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Commodities

The allure of "hard assets"

Commodities are, to all intents and purposes, best described as "hard assets" and include base and precious metals like aluminum, copper, gold and silver. Foodstuffs like wheat, beef, corn and pork-bellies are also covered by the term as are energy products like natural gas and crude oil.

Commodities have enjoyed something of a bull market in recent years as demand from emerging economies like those in China, India and Brazil has increased in response to their infrastructure ambitions and the growing middle-classes within their populations.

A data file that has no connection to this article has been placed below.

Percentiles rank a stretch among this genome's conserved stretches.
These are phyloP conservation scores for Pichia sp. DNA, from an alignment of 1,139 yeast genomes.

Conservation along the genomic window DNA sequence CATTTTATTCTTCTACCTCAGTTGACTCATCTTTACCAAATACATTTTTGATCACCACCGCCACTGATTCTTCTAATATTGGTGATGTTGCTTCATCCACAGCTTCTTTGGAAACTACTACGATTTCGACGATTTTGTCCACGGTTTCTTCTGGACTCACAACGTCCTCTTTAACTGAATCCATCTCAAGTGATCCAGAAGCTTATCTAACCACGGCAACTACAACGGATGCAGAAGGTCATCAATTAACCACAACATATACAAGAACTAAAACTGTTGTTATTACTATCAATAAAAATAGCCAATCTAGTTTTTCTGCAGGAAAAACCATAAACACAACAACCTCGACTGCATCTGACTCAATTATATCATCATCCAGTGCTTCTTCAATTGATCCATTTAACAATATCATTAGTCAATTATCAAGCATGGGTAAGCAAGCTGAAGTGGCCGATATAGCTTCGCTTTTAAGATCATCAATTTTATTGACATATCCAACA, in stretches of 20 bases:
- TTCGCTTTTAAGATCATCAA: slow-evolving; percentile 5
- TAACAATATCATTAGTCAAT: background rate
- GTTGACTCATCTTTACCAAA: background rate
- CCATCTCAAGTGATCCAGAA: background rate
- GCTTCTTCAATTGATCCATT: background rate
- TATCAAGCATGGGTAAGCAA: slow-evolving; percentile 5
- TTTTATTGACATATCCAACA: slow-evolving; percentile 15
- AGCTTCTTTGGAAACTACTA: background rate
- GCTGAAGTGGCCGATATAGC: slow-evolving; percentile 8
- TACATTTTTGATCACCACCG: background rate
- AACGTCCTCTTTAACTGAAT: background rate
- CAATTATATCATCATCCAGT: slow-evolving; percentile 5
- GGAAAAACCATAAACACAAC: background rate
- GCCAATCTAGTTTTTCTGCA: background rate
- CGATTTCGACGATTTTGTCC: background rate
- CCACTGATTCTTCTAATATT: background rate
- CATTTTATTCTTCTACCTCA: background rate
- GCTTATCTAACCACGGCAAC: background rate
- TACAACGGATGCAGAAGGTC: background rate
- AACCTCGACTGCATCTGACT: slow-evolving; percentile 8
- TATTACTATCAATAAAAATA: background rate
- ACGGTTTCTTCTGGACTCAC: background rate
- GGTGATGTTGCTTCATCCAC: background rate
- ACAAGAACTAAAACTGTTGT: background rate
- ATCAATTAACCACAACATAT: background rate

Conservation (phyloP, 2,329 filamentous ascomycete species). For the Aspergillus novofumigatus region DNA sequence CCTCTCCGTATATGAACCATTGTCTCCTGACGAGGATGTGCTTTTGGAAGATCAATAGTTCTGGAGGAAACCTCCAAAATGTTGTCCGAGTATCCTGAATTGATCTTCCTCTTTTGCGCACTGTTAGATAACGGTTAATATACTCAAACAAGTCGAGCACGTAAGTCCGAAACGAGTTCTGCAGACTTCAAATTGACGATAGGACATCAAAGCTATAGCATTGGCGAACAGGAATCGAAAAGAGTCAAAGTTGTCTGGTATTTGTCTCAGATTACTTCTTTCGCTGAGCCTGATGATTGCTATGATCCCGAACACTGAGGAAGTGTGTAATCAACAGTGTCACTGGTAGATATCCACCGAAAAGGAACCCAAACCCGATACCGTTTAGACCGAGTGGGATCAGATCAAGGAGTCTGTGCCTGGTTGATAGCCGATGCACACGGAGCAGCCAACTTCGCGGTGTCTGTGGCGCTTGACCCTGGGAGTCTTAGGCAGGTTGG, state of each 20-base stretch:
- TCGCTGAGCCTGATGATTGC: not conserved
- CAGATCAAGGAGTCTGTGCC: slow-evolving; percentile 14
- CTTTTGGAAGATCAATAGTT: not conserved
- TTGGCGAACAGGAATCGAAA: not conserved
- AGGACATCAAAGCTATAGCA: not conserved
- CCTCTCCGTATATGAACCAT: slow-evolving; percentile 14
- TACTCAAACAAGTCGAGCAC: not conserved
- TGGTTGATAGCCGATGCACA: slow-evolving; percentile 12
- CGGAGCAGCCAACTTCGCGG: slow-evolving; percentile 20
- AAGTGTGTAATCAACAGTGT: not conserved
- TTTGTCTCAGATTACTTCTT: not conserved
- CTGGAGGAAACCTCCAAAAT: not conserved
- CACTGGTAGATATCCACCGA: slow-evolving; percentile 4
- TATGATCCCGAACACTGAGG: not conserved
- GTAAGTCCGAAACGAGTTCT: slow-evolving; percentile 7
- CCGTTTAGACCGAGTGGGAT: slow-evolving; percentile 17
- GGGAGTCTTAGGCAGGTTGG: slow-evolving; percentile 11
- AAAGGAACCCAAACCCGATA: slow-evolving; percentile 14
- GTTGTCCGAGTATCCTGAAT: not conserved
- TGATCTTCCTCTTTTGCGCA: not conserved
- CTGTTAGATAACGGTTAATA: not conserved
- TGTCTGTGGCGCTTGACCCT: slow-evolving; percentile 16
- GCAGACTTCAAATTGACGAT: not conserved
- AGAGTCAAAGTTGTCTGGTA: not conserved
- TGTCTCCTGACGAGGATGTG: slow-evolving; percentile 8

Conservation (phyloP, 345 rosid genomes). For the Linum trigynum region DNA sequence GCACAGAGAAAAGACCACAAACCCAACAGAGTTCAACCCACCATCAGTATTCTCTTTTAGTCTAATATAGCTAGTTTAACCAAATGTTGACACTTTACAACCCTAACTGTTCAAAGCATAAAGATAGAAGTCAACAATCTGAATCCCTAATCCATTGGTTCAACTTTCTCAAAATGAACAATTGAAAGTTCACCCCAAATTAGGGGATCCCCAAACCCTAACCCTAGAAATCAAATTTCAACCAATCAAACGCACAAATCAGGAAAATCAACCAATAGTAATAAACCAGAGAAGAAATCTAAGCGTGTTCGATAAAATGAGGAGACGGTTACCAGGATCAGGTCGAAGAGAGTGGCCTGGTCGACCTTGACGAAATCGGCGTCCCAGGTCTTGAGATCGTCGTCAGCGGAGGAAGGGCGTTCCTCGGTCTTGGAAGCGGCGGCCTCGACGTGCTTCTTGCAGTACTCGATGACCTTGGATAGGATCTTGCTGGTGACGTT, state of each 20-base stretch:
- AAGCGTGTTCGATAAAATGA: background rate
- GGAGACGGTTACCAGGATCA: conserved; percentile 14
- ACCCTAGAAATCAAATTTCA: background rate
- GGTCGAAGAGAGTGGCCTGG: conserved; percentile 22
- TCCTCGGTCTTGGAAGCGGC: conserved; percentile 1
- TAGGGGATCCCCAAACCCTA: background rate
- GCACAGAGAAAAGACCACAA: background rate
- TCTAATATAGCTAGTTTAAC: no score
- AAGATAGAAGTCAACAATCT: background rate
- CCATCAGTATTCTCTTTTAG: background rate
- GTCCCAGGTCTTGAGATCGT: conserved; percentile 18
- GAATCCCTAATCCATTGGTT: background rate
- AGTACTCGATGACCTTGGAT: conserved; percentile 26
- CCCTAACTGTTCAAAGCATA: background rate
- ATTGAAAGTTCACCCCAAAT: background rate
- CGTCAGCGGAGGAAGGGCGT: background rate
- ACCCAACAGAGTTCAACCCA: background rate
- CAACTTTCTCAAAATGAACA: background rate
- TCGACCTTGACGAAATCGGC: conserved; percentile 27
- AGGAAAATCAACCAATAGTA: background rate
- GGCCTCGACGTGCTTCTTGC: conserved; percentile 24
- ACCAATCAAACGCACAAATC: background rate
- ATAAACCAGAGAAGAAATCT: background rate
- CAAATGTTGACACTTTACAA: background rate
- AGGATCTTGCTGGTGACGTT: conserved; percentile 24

The advantages of precious metals

Precious metals have traditionally been used both as currencies and as a store of wealth. Unlike paper money, they cannot be inflated by printing more. They cannot be devalued by government decree -- the free market dictates the price and, unlike paper currency (often called fiat) or investments in stocks and bonds, precious metals are assets which do not depend on a third party's ability or promise to pay.

Commodities can be bought and sold on dedicated exchanges and investors can gain exposure by investing in futures contracts and in exchange-traded funds that offer the added benefit of not having to take physical delivery of the commodity.